The invasion of South Korea by the North Korean army on 25 June 1950 caught U.S. forces by surprise. At that time, the U.S. Navy had only one cruiser, four destroyers and a few minesweepers on station in the Sea of Japan. The North Koreans and communist China, were primarily land powers with no significant naval forces. Control of the air, while soon achieved by NATO forces, was never absolute. Throughout the war, the efforts of North Korean pilots assisted by Russian and Chinese "advisors" presented a constant threat to the security of the patrol squadrons. Between 11 May and 22 November 1952, four attacks were made by MiGs on U.S. Navy patrol aircraft, including one reserve patrol squadron. Nine reserve patrol squadrons, six from the West Coast (Pacific Fleet) and three from the East Coast (Atlantic Fleet), were involuntarily recalled to active duty during the period 29 July 1950 to 1 March 1951.

VP-931 was one of the six Pacific Fleet reserve squadrons called to active duty on 09/02/1950. VP-931 was stationed at NAS Whidbey Island, WA. flying P2V-2s and P2V-3s. On March 28th, 1953, VP-57 Deployed its P2V-5s To NAS Atsugi to support the war in Korea, patrolling the Sea of Japan and the Yellow Sea until 07/27/1953. The reserve squadron's service during the conflict was exemplary, leading to their permanent augmentation from the reserves to active duty before the hostilities concluded in July 1953. VP-931 was redesignated VP-57.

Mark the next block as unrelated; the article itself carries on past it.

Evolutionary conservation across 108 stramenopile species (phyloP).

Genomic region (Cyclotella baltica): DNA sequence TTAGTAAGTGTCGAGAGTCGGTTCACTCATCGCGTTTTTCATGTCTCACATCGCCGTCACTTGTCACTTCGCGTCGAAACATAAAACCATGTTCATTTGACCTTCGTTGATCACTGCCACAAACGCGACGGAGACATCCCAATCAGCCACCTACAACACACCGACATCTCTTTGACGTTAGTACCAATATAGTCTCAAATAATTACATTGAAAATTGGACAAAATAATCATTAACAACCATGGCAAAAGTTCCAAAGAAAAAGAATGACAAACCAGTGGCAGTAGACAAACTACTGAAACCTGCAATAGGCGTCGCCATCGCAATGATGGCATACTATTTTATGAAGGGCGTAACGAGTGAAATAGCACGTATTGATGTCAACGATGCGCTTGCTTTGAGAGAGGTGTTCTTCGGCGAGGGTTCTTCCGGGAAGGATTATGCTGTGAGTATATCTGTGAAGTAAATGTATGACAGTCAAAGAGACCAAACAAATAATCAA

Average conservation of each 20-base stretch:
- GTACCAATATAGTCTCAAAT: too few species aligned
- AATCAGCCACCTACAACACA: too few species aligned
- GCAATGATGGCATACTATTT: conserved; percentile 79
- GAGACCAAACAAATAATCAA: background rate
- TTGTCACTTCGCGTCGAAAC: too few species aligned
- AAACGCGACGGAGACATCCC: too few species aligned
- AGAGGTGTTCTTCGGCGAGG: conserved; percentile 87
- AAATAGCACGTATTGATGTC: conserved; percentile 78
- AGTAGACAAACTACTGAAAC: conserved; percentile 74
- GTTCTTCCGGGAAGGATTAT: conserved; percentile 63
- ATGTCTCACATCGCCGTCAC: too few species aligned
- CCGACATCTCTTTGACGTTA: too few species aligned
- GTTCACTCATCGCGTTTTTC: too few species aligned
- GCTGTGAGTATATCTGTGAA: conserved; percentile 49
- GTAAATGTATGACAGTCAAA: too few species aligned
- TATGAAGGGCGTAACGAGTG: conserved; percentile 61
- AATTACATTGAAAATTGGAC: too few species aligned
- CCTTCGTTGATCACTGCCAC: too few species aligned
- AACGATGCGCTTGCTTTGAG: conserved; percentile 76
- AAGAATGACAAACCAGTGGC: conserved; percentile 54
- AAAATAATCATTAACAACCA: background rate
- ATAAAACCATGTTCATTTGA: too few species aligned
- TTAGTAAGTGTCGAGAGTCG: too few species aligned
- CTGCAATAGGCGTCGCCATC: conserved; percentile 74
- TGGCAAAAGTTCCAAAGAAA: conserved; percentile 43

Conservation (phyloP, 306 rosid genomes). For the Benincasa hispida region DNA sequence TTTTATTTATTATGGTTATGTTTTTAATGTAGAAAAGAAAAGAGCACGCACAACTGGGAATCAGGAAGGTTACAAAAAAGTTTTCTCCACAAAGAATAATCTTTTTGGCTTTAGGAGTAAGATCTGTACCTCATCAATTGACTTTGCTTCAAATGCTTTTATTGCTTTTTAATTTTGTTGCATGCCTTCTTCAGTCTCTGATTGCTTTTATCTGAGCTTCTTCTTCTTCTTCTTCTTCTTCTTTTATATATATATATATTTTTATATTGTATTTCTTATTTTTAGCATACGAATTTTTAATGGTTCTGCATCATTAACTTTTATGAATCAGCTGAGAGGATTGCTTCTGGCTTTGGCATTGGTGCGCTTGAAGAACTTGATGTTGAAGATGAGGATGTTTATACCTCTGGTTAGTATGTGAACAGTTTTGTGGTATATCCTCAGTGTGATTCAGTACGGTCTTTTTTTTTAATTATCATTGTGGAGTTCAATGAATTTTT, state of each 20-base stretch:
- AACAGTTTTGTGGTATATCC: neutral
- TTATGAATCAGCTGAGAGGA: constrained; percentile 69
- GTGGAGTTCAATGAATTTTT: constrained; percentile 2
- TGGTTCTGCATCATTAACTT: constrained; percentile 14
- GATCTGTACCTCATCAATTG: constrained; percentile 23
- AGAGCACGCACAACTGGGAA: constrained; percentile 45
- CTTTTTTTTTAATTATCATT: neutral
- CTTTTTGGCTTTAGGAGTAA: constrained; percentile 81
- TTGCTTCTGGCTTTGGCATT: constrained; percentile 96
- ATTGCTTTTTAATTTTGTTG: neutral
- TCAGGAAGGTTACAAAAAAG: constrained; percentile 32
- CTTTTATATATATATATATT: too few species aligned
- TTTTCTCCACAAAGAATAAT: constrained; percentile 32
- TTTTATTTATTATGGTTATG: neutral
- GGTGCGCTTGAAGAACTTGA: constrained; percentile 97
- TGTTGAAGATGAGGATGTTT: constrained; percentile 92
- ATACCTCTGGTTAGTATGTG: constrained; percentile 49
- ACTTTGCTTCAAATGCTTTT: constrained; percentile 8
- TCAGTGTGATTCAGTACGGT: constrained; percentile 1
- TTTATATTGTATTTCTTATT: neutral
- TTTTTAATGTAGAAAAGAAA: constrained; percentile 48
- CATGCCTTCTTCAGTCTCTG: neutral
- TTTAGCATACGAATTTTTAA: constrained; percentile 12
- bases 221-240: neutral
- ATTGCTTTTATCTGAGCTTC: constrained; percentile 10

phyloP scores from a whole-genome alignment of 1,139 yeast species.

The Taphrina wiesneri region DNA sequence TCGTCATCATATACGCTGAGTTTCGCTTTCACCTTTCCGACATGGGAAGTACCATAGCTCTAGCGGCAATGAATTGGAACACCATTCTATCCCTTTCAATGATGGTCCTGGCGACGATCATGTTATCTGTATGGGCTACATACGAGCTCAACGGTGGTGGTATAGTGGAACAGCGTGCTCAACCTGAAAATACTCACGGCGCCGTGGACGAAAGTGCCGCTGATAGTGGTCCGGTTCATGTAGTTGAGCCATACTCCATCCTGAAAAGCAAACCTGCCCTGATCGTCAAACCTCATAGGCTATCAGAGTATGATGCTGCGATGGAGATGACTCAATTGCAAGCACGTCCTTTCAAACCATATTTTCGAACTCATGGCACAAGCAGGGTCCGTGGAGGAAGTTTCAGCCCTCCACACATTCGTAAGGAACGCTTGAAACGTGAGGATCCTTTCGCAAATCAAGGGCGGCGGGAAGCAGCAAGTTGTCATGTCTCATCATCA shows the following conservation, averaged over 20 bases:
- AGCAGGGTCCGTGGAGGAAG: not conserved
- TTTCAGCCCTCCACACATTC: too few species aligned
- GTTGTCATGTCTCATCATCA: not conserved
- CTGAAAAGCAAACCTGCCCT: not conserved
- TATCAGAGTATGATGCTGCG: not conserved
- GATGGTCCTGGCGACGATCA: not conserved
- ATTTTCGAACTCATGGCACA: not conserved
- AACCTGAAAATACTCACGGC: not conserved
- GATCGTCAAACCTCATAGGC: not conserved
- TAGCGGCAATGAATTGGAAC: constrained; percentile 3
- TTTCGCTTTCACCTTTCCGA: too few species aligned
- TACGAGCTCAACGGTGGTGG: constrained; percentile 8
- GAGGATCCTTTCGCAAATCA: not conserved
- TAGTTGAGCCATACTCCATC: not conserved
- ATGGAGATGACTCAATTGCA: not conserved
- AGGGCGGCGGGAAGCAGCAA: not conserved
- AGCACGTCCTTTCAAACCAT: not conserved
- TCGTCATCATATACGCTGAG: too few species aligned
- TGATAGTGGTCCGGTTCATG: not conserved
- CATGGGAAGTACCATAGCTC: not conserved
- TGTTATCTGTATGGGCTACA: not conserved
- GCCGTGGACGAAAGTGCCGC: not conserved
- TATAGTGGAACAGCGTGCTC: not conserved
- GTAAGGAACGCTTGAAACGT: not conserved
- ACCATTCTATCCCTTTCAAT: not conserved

After nearly six years of Neptune operations, VP-57 made its last deployment to NAS Kodiak, Alaska and Adak in January 1956 with P2V-5s.

After the squadron's return to Whidbey Island in June 1956, the squadron made preparations for the decommissioning of VP-57 and subsequent recommissioning as Heavy Attack Squadron 4 (VAH-4), flying the Douglas A3D Skywarrior (07/03/1956).

VAH-4 was again redesignated, this time as VAQ-131 on 11/01/1968 re-organized at NAS Alameda, California, initially equipped with KA/EKA-3Bs. In May, 1971, VAQ-131 moved to back to NAS Whidbey Island, Washington, to transition to the Grumman EA-6B Prowler.